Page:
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Post Options Post Options   Thanks (0) Thanks(0)   Quote Boilermaker Quote  Post ReplyReply Direct Link To This Post Posted: 09 April 2011 at 19:23
John,

As you know I smuggled those seeds back to the States from Zambia in 2008.  When we went through customs the USDA agents asked us if we had any plant material.  I didn't want to lie so I told them I had some pepper seeds which were prohibited according to the regulations on the card they gave us on the airplane.  The agent was very nice and said "Pepper seeds?  Ah, they're dried, I reckon you're clear to go."  Nice man, not what you expect from the government.

I sure hope they sprout and produce fruit.

Andy   
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Post Options Post Options   Thanks (0) Thanks(0)   Quote Melissa Mead Quote  Post ReplyReply Direct Link To This Post Posted: 09 April 2011 at 21:14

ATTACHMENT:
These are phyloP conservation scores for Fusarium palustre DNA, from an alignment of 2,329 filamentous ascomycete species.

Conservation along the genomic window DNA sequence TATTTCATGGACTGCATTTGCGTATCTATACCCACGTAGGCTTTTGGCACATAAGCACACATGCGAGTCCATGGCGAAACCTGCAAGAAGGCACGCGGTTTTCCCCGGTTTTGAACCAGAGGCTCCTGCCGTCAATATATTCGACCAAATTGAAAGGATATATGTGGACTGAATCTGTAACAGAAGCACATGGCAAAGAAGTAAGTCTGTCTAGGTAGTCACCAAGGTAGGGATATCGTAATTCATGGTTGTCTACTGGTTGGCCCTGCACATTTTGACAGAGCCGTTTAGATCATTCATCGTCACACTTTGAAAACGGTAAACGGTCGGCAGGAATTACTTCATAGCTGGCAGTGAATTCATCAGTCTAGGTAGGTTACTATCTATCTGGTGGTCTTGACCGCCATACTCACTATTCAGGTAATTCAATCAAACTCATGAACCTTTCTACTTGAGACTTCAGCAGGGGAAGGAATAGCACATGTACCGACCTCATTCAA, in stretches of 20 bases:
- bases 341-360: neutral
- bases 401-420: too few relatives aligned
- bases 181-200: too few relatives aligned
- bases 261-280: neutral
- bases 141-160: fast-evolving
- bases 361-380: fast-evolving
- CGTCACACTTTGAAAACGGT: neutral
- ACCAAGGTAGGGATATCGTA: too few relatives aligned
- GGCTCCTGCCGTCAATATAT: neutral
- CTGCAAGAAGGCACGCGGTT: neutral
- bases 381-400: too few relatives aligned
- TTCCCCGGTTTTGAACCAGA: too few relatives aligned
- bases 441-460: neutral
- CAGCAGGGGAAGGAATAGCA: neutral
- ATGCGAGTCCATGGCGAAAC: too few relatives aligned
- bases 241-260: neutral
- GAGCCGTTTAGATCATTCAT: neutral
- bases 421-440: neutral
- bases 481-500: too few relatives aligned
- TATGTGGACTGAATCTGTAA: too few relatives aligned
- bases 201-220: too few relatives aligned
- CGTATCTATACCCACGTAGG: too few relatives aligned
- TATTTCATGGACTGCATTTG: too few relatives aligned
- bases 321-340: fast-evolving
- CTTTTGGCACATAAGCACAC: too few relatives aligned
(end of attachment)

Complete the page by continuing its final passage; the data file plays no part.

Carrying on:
I picked up a slew of seeds at the local Garden + Flower Show this year, my sister's promised me a black heirloom tomato, and I'm hoping to get one of these plants when the Farmers Market starts up again: http://www.localharvest.org/klari-baby-cheese-sweet-pepper-plant-C16098
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Post Options Post Options   Thanks (0) Thanks(0)   Quote Guests Quote  Post ReplyReply Direct Link To This Post Posted: 10 April 2011 at 12:20

Melissa- that is a beautiful pepper. Reminds me of the Italian "sheepnose" I planted a couple years back. Yours look much bigger and nicer though! Hope you're able to get one.